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While it is too early to determine the full impact of current events on kids around the globe, I would like to highlight concerns about a population we know is already vulnerable to depression: adolescent girls. According to the most recent national Youth Risk Behavior Survey, 20% of all teen girls experienced an episode of Major Depressive Disorder, and 22% said they had seriously considered attempting suicide (compared to only 11% for boys). Girls’ tendency to become depressed in response to all of the changes of adolescence is already high, and we should be concerned about how the pandemic will likely exacerbate these risks. What are some risks parents should look for?
If you and your partner have decided on a trial separation to fix your relationship issues, you need to get one thing straight: Unless you work together on those issues, don’t expect change.
Nothing will be different when you reunite, unless you've made changes in your relationship. Once your relational space has become polluted, it's not immediately cleansed by a separation.
Nan and Serena feel they have the same argument over and over. For them, it’s about money, but for other couples, it could be about the kids, sex, or household chores. Why? We can think about it on two levels:
Even before the pressures of the coronavirus put relationships to the test, many couples found achieving intimacy a continuous, evolving challenge. The barriers to true intimacy are everywhere: couples are pulled apart by the demands of work, answering the call of parenthood, and dealing with any number of personal, financial, and health-related stresses.
Sarah Schewitz, Psy.D., a licensed clinical psychologist and founder of Couples Learn, an online couples therapy and marriage counseling service, explained how by focusing on the positive parts of their partner, couples become stronger and more in tune with each other.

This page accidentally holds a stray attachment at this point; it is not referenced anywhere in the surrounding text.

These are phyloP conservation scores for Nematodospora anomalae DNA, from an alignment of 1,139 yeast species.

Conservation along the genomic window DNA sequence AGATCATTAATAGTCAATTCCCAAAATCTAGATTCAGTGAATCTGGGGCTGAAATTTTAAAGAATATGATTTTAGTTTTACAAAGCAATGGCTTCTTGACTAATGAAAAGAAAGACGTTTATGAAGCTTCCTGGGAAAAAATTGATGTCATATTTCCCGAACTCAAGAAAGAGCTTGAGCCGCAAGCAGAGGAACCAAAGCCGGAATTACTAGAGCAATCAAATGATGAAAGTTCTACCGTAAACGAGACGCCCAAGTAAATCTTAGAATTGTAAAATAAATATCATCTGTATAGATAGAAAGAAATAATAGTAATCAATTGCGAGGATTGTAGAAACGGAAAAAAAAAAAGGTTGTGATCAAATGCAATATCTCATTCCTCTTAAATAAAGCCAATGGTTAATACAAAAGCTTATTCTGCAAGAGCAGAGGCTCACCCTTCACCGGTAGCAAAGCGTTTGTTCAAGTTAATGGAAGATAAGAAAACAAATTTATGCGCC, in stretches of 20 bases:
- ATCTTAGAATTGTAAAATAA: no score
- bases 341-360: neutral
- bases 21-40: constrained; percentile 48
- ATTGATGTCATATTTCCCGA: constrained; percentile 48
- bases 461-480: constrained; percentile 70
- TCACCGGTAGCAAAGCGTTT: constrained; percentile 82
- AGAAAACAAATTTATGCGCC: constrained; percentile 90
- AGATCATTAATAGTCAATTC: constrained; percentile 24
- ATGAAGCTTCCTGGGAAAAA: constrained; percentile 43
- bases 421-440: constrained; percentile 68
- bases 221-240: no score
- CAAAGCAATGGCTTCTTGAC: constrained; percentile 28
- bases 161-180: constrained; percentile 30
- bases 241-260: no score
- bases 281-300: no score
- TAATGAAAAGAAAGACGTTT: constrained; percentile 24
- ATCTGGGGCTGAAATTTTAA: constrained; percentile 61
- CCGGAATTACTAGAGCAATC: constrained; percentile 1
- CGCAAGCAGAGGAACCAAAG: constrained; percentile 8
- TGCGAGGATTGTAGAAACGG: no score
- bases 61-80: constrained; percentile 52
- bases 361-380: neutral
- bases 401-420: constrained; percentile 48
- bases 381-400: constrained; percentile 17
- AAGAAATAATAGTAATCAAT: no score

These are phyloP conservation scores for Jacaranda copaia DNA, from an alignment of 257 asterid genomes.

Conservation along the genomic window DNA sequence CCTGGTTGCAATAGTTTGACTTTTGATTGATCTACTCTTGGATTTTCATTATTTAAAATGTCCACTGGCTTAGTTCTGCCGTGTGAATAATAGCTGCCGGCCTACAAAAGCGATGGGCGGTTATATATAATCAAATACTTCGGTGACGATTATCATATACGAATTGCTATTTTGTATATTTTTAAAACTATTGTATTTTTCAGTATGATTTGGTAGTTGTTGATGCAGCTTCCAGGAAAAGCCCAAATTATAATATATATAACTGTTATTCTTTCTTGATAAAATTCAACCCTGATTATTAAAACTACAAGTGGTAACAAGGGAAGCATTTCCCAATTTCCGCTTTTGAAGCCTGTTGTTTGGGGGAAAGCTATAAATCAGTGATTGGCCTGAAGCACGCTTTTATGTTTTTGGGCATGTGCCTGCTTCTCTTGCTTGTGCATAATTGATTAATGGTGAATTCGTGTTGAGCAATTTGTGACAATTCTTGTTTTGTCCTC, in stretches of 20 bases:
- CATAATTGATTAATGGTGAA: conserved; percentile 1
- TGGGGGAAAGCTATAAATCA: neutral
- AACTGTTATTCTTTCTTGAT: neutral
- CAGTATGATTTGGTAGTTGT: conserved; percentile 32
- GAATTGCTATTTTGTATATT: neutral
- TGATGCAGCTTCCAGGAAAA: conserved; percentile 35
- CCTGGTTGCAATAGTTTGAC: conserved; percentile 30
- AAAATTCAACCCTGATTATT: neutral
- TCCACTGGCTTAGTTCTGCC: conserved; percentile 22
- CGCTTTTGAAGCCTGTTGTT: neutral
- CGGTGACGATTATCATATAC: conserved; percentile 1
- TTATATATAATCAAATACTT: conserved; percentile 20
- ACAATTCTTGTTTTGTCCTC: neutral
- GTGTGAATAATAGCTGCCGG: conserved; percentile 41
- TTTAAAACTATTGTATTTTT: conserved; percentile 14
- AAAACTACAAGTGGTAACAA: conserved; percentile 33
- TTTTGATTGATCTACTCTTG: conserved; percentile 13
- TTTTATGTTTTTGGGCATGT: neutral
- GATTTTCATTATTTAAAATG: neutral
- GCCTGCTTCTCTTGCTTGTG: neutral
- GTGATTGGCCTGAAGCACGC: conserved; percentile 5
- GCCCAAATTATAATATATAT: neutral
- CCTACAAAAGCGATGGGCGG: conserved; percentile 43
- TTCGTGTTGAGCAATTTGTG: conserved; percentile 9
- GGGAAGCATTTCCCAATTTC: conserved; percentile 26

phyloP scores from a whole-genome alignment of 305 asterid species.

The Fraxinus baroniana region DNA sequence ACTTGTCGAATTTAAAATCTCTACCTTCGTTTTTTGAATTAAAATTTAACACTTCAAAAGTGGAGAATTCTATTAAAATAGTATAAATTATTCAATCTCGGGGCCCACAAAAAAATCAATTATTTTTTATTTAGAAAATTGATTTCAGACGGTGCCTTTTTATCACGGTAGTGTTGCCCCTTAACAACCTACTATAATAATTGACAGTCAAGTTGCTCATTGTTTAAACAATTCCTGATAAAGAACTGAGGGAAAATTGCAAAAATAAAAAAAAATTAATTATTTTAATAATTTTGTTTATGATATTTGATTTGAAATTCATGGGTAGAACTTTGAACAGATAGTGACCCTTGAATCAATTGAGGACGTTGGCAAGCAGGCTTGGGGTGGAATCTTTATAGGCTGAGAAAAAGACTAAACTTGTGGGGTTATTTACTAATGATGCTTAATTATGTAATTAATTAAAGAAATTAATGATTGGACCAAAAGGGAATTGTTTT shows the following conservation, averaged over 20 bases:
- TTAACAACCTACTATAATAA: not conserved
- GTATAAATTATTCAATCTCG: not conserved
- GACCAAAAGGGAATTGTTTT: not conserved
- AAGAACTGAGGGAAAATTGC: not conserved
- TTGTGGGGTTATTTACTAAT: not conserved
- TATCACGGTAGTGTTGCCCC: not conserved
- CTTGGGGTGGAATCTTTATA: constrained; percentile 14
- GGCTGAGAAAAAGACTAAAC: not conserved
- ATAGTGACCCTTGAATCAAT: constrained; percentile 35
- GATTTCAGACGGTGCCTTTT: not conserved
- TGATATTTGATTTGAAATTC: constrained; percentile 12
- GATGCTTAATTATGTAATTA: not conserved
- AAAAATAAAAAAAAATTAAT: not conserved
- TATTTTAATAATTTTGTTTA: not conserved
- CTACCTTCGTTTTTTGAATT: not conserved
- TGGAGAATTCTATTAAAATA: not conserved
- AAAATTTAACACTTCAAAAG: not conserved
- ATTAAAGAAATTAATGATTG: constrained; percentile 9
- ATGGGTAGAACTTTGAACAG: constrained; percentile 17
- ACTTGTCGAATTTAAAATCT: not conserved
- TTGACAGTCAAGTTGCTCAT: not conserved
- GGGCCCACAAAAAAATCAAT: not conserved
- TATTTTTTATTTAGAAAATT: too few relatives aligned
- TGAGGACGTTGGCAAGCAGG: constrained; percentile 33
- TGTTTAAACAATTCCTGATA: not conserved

Here's a simple truth: All healthy relationships have healthy boundaries.
You see, boundaries aren't restricting or limiting. They provide the freedom to express your needs and values while also honoring the needs and values of your partner. Setting boundaries is:
Seasonal affective disorder* is a form of depression also known as SAD, seasonal depression or winter depression. In the Diagnostic Manual of Mental Disorders (DSM-5), this disorder is identified as a type of depression – Major Depressive Disorder with Seasonal Pattern.
Before you think Im really stretching for something to write about, please consider the special risk factors that affect people with bipolar disorder during the coronavirus pandemic.
The one that affects everyone is the loss of routine and the increase in stress that results from the shutdown and the insecure reopening. Social isolation, new work requirements and decreased in-person contact with family and friends greatly impact mood and can lead to disruptions in sleep and increased episodes of depression and/or mania.